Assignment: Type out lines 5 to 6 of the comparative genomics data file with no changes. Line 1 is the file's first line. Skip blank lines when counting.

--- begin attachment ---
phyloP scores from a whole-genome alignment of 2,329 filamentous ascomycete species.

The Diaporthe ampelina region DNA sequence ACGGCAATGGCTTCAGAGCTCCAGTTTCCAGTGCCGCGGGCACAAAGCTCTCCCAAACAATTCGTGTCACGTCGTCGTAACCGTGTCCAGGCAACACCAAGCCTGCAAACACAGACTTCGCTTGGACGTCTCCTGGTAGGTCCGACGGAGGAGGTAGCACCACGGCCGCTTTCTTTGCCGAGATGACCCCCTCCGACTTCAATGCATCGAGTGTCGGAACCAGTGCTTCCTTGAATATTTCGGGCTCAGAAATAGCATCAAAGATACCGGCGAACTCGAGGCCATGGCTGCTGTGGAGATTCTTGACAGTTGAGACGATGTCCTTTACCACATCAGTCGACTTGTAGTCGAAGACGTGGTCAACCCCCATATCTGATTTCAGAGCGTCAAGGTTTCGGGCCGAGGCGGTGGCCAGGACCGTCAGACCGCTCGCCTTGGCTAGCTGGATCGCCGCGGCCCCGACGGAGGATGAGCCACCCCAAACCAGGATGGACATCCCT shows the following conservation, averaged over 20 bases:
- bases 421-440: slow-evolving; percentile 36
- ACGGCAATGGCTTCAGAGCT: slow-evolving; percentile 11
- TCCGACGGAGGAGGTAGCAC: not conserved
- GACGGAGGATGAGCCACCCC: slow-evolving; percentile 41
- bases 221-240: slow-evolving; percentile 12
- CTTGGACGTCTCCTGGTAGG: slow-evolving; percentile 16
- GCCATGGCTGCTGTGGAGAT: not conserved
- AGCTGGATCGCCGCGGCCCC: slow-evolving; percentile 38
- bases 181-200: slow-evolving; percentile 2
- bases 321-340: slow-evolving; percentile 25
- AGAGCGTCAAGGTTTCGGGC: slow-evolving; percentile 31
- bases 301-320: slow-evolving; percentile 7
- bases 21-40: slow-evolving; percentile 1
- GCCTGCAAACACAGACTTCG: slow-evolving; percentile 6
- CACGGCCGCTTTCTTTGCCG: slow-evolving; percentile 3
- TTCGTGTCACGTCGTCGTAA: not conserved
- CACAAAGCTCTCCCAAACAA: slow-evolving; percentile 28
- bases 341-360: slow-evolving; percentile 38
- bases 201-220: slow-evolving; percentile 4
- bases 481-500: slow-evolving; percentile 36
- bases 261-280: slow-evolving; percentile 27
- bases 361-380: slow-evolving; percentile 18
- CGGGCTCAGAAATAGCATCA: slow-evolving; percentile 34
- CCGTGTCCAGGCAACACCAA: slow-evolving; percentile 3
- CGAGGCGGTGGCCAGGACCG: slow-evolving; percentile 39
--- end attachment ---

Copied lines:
- TCCGACGGAGGAGGTAGCAC: not conserved
- GACGGAGGATGAGCCACCCC: slow-evolving; percentile 41